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Sole supply has its virtues

Sole supply has its virtues

Wednesday, June 21, 2017

The literature on "best buying practices" is fairly consistent when it comes to discussing supplier management and tends towards the same rule: never put all your eggs in one basket! However, there are mainly two acquisition models used in long-term fleet leasing: "sole" and "multi-supply". We look at the pros and cons.

 

There are two main reasons for choosing supplier diversification:

  1. To maintain continuous pressure on competing suppliers while ensuring the best price;
  2. To secure the continuity of the business in the event that one of its partners goes bankrupt.

 

These arguments are completely valid. However, although this may seem counter-intuitive, we are seeing very mature purchasing structures that are increasingly evolving towards sole supply schemes... and there are excellent economic and operational reasons behind these choices.

 

Controlled prices

Constant pressure from suppliers may give the impression of a better market price at all times, but actually it hides some adverse effects. Bargain prices may in fact come at the detriment of an equivalent level of performance (and service). Suppliers also use customer segmentation techniques, and “price hunters” are quickly spotted.

Equally there are very effective mechanisms to ensure a high level of transparency and control of price competitiveness from appointing a single partner. This is very often the case in the pharmaceutical sector, where companies regard the single-renter relationship as having real added value in the long term - and as much more profitable than operations that target only the best price.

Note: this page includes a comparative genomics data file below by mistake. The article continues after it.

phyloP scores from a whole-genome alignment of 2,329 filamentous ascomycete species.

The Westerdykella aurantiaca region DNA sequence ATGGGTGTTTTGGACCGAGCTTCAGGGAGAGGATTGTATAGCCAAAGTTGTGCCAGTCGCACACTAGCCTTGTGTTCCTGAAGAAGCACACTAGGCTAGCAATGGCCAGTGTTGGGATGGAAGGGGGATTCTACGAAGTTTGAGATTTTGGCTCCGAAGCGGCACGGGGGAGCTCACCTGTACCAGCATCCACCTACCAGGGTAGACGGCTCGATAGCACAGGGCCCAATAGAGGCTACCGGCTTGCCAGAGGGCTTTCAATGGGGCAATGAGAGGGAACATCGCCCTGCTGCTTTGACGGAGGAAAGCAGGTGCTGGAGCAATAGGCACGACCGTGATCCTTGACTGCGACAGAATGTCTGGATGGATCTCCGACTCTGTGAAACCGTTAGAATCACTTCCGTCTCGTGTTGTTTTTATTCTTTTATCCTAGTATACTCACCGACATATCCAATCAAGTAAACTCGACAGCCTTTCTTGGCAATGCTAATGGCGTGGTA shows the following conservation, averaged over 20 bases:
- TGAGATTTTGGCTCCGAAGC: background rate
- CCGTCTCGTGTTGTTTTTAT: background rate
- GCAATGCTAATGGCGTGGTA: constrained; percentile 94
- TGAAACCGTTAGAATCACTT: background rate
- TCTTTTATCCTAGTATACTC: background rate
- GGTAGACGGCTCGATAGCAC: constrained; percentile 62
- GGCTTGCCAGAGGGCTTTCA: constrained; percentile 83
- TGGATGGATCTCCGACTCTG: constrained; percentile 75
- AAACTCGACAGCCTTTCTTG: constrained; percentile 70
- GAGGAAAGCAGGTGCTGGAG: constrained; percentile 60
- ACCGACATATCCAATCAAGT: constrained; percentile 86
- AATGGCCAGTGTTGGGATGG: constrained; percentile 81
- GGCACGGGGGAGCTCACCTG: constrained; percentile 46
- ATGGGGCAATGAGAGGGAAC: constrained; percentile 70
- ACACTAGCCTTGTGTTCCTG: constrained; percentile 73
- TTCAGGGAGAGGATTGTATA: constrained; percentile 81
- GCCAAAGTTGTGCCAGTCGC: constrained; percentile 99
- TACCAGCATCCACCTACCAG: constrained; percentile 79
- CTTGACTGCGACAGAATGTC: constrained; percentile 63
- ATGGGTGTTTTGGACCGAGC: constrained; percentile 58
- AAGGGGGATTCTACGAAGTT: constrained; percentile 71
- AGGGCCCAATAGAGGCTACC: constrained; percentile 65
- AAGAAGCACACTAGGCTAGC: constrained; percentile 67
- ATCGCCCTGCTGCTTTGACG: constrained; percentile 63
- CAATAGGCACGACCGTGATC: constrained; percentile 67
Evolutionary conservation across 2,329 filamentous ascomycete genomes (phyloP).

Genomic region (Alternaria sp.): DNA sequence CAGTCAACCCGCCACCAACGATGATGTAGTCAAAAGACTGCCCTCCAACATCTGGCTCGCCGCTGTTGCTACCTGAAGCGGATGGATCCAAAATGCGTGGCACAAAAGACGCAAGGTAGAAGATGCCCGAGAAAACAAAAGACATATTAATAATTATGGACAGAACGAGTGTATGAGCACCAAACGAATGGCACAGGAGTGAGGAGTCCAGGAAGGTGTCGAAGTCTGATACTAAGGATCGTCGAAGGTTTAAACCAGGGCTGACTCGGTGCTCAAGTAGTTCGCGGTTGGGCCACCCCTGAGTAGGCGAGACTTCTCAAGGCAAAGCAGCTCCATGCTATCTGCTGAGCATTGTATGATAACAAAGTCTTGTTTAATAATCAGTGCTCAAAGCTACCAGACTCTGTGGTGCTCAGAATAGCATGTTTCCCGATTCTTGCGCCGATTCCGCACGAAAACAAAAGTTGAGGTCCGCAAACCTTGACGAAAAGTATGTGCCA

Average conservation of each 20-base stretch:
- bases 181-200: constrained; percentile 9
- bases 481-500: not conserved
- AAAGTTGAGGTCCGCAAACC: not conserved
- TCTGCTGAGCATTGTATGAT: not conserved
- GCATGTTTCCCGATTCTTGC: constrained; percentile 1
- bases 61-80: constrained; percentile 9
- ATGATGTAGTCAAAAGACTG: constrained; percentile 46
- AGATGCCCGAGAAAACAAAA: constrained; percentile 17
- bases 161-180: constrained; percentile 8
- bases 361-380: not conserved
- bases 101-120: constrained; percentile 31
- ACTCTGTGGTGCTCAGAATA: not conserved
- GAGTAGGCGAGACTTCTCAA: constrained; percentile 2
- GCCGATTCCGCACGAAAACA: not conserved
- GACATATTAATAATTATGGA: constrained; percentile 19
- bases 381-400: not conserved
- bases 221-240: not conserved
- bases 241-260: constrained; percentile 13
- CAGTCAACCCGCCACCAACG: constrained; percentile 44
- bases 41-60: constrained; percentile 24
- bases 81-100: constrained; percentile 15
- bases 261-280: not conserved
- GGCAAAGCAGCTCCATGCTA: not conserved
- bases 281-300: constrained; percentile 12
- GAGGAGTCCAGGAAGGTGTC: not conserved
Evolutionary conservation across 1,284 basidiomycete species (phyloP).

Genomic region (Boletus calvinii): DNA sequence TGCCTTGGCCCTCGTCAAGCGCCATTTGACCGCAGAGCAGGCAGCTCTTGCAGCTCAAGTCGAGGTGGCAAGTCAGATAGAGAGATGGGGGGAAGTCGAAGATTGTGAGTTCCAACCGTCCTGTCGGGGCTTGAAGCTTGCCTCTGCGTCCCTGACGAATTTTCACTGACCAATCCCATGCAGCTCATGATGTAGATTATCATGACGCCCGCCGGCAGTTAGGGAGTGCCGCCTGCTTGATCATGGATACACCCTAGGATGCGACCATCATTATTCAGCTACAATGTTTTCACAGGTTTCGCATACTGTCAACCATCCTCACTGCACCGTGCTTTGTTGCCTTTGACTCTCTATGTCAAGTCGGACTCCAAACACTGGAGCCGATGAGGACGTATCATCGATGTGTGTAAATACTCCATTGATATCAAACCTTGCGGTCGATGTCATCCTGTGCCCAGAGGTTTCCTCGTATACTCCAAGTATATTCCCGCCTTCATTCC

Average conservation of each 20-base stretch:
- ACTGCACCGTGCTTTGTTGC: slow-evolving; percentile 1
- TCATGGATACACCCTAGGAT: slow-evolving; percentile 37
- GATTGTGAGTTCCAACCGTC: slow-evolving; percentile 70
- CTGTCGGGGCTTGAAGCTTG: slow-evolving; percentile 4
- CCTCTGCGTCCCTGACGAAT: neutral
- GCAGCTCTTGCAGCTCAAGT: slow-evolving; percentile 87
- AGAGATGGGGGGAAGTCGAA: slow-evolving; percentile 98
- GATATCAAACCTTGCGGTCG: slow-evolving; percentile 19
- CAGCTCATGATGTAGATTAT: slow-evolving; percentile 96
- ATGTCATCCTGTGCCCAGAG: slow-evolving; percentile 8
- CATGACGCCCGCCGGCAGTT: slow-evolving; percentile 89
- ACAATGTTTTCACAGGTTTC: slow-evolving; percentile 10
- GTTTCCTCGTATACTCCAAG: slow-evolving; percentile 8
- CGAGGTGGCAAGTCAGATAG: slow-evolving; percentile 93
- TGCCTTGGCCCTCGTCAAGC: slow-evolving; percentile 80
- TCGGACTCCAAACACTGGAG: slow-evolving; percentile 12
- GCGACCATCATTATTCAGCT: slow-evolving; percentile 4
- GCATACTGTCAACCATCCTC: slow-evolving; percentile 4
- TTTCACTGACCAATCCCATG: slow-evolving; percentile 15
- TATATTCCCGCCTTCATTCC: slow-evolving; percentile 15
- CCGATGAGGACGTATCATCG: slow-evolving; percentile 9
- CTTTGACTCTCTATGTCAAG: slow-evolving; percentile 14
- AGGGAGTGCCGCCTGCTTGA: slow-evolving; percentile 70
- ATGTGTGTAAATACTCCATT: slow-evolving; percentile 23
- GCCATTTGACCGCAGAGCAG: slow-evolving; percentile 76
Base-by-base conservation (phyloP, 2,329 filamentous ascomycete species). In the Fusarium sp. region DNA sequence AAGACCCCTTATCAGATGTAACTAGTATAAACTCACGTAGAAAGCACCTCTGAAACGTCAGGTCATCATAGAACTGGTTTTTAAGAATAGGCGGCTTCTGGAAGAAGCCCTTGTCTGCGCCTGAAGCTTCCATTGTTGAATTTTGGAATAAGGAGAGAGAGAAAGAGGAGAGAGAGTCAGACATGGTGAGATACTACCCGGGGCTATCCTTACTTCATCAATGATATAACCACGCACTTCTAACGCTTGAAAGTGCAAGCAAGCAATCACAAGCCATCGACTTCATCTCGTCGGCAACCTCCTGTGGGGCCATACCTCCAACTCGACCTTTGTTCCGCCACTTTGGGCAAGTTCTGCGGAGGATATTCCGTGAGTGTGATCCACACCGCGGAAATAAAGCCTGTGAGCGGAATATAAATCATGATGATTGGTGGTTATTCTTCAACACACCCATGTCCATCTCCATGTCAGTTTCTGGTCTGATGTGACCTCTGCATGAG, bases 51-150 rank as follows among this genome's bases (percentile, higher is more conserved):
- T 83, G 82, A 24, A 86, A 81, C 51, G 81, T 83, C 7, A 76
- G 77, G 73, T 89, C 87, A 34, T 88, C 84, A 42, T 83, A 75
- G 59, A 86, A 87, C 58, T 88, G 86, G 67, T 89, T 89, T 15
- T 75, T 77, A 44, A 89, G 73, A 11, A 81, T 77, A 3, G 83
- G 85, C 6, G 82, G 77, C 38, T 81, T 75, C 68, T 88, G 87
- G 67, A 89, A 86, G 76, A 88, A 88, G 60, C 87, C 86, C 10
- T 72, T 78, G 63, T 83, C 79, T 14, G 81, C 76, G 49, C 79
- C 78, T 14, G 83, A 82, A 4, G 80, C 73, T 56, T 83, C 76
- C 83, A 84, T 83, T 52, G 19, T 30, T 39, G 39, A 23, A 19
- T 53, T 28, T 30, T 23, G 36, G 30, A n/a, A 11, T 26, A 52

Improved operational management

From an operational point of view, the hidden costs of managing multiple flows from suppliers are largely underestimated. Appointing an integrator is often quite costly with regards to the differential between the cost of sole supply versus multi-supply. It covers all stages of the relationship: contracting, taking orders, invoice management (control and payment, processing of supplier reminders), following up disputes and processing various reports.

Having a single supplier simplifies the supply chain because there is a single supplier/interlocutor and a single invoicing process. This model of fleet management allows the lessor to have access to all the information related to the fleet. The result is favourable tariff programmes and adapted road safety programmes and/or environmental policies. “This is a vital way of operating for the person doing the hiring, a basis that would be more complex to implement if there were multiple suppliers due to the customer having a partial view,” said Alexandre Barbereau, Head of International Sales at Arval. In reality, the choice between sole or multi-supply is linked to the maturity of the e-procurement function and the purchasing services. “The more mature the purchasing function is and the better formatted it is to manage strategic suppliers, the easier it is to have a unique rental offer,” he added.

Finally, Business Continuity Plans are now fully integrated into partner relationships - and contribute to an overall improvement in operational performance with the implementation of Service Level Agreements (SLAs) and control plans particularly well-suited to customer needs.